Home > C# > Creating Multi-key Dictionary object

Creating Multi-key Dictionary object

Dictionary object has many different uses, and since .Net 2.0 the generic support makes it more common. The biggest limitation of the classic Dictionary<TKey, TValue> is that it has only one key. If you need more than one key, you need to look how to customize it.

Maybe a List<T>?

My first thought was about generic List<T>. Suppose I want to use only string values, I can create the Dictionary<List<String>,String> so I can manage the keys in a list like this:

var listDictionary = new Dictionary<List<string>, string>();

But this code has one big limitation. Take a look:

listDictionary.Add(new List<string>
}, "val");
listDictionary.Add(new List<string>
}, "val");
Console.WriteLine("Exception should be thrown already...");

When the Add() method is looking for matching elements in the keys collection to prevent duplicate key, he can’t find that two keys are equal. It’s the same when you trying to call Equal() on a list:

var l1 = new List<string> { "A" };
var l2 = new List<string> { "A" };
//Output: False

This is why we should use in such cases the method SequenceEqual:

var l1 = new List<string> { "A" };
var l2 = new List<string> { "A" };
//Output: True

I can always create an extension method and “override” the Add() and ContainsKey() methods, but of course this is not my first choice.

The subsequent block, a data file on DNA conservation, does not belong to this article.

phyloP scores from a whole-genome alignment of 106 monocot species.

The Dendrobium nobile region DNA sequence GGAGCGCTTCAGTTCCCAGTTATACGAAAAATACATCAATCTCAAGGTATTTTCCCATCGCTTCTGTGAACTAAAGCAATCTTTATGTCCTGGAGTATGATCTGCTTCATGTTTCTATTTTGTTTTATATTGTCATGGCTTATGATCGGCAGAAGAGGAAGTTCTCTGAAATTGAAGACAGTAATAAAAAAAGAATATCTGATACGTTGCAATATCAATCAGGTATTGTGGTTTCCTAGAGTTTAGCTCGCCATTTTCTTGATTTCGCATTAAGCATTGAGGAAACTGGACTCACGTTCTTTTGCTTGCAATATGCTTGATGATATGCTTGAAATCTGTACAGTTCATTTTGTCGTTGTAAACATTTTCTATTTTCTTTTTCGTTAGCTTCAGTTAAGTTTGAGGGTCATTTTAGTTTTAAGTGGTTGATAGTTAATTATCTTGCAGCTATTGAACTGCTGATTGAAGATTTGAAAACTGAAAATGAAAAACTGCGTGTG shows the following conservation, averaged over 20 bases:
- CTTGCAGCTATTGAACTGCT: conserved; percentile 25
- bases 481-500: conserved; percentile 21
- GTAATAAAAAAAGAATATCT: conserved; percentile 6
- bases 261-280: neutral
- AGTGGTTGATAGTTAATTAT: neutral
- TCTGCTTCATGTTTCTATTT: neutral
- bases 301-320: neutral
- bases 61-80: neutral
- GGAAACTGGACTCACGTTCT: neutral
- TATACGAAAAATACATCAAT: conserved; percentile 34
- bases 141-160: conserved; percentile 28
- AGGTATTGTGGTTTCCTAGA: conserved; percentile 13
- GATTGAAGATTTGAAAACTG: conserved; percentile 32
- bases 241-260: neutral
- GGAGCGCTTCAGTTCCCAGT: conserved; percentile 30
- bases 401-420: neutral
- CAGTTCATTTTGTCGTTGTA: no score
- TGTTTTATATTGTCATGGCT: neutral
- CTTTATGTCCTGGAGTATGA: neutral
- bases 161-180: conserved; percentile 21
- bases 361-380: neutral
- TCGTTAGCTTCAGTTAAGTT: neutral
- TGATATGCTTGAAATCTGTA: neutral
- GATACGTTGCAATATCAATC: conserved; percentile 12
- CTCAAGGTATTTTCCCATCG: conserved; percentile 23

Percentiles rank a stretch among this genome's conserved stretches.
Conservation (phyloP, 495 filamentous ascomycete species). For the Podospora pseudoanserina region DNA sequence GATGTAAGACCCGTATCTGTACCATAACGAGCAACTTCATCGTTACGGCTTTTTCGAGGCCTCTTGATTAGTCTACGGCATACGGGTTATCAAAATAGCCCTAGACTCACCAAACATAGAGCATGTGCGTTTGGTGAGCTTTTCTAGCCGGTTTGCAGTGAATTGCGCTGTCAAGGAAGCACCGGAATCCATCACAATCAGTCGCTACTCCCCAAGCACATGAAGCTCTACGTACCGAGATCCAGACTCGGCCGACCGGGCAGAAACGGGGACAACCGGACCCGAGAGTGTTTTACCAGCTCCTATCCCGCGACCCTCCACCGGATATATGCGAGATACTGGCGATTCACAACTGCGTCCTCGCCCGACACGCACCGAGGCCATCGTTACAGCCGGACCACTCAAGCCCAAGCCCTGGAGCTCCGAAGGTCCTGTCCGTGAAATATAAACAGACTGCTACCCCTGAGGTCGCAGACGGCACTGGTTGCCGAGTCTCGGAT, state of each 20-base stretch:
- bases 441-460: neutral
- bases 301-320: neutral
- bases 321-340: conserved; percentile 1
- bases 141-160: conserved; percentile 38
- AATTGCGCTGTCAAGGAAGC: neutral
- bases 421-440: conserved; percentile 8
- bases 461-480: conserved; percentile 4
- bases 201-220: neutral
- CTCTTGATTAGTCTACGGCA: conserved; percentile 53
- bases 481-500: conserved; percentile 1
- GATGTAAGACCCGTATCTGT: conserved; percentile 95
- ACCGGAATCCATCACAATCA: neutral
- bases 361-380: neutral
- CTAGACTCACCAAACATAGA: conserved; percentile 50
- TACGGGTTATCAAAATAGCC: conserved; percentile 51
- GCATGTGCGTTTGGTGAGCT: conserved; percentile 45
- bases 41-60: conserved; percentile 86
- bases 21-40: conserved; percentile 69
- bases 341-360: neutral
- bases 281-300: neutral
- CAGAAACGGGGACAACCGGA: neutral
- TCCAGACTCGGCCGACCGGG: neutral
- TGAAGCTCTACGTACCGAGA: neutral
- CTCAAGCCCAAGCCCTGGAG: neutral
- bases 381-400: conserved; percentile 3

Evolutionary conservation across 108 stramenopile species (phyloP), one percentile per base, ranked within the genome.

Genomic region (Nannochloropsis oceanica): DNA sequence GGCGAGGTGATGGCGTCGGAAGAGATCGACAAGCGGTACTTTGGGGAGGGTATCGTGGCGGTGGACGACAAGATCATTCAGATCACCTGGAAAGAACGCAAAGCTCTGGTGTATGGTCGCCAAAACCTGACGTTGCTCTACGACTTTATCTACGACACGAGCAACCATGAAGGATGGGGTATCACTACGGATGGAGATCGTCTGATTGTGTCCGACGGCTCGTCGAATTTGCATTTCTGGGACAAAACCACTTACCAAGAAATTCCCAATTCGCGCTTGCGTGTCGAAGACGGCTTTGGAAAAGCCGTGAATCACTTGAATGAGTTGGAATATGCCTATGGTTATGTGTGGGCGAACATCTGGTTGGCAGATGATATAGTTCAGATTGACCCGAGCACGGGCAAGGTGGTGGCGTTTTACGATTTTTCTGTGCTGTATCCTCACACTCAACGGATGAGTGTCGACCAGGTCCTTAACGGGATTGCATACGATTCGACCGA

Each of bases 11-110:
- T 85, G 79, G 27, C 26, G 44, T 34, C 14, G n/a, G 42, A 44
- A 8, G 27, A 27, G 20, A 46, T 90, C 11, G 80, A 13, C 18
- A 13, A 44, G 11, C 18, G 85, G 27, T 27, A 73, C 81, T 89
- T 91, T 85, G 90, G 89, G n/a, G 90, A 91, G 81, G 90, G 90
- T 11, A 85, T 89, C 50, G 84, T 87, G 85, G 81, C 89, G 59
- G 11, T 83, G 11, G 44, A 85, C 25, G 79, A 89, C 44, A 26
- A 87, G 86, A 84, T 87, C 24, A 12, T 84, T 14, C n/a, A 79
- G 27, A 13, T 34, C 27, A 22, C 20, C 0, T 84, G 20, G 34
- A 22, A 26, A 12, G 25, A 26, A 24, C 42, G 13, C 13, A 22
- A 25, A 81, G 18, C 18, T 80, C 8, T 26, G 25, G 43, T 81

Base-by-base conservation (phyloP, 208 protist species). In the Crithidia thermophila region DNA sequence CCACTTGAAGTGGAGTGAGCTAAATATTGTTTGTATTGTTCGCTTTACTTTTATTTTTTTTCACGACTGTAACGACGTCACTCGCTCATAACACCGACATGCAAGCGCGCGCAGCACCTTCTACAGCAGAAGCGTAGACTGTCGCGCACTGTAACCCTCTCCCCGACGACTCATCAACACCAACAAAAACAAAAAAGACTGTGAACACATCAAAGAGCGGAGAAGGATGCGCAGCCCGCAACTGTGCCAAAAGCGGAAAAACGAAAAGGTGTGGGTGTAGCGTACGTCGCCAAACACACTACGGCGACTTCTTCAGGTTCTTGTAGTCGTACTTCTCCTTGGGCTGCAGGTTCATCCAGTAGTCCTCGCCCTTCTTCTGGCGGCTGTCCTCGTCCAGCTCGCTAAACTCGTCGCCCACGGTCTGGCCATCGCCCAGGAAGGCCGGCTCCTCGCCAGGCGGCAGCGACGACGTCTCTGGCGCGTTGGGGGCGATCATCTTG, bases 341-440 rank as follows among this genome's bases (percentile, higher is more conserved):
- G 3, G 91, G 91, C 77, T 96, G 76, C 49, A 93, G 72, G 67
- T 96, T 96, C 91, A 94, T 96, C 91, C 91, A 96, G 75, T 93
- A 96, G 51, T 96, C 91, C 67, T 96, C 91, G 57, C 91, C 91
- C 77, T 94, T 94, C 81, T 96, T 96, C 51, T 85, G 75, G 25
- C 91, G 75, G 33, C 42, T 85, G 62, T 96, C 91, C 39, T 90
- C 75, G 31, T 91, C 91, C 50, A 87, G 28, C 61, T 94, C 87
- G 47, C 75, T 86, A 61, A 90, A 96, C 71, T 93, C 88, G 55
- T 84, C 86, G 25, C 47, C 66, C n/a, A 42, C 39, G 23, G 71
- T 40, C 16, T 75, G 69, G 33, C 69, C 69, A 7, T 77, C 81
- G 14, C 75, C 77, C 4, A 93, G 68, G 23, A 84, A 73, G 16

Custom Class

Another option is creating custom class with property for each key. Same as List<T>, it won’t work because it’s a reference type, and by adding new instance of this class we’re taking a risk to add existing key to the collection (and hence,  not getting the correct value when we want it back).


In .Net 4.0 Microsoft introduced the Tuple class, which simply  allow creating object with variety of typed fields. The main goal of that object (at least, for our needs) that it’s act like an immutable type – you cannot changed it after it’s first created. For that reason the  default Equals() method will return true for two different instances of the Tuple class with the same values, not like the List<T> type. Creating the “Tupled” Dictionary for the sample above will look like this:

var tupleDictionary = new Dictionary<Tuple<string, string>, string>();

tupleDictionary.Add(new Tuple<string, string>("key1", "key2"), "val");
//When adding this item exception will be thrown as expected
tupleDictionary.Add(new Tuple<string, string>("key1", "key2"), "val");

Now, you can safely call the Add() and ContainsKey() method.

Categories: C# Tags: , , ,
  1. 06/11/2012 at 23:51

    Hey, you should check out my blog post on this very topic… I explore the use of Tuple in here as well. Bottom line is, there is no good out-of-the-box solution for multi-key dictionaries in .NET right now. http://www.aronweiler.com/2011/05/performance-tests-between-multiple.html

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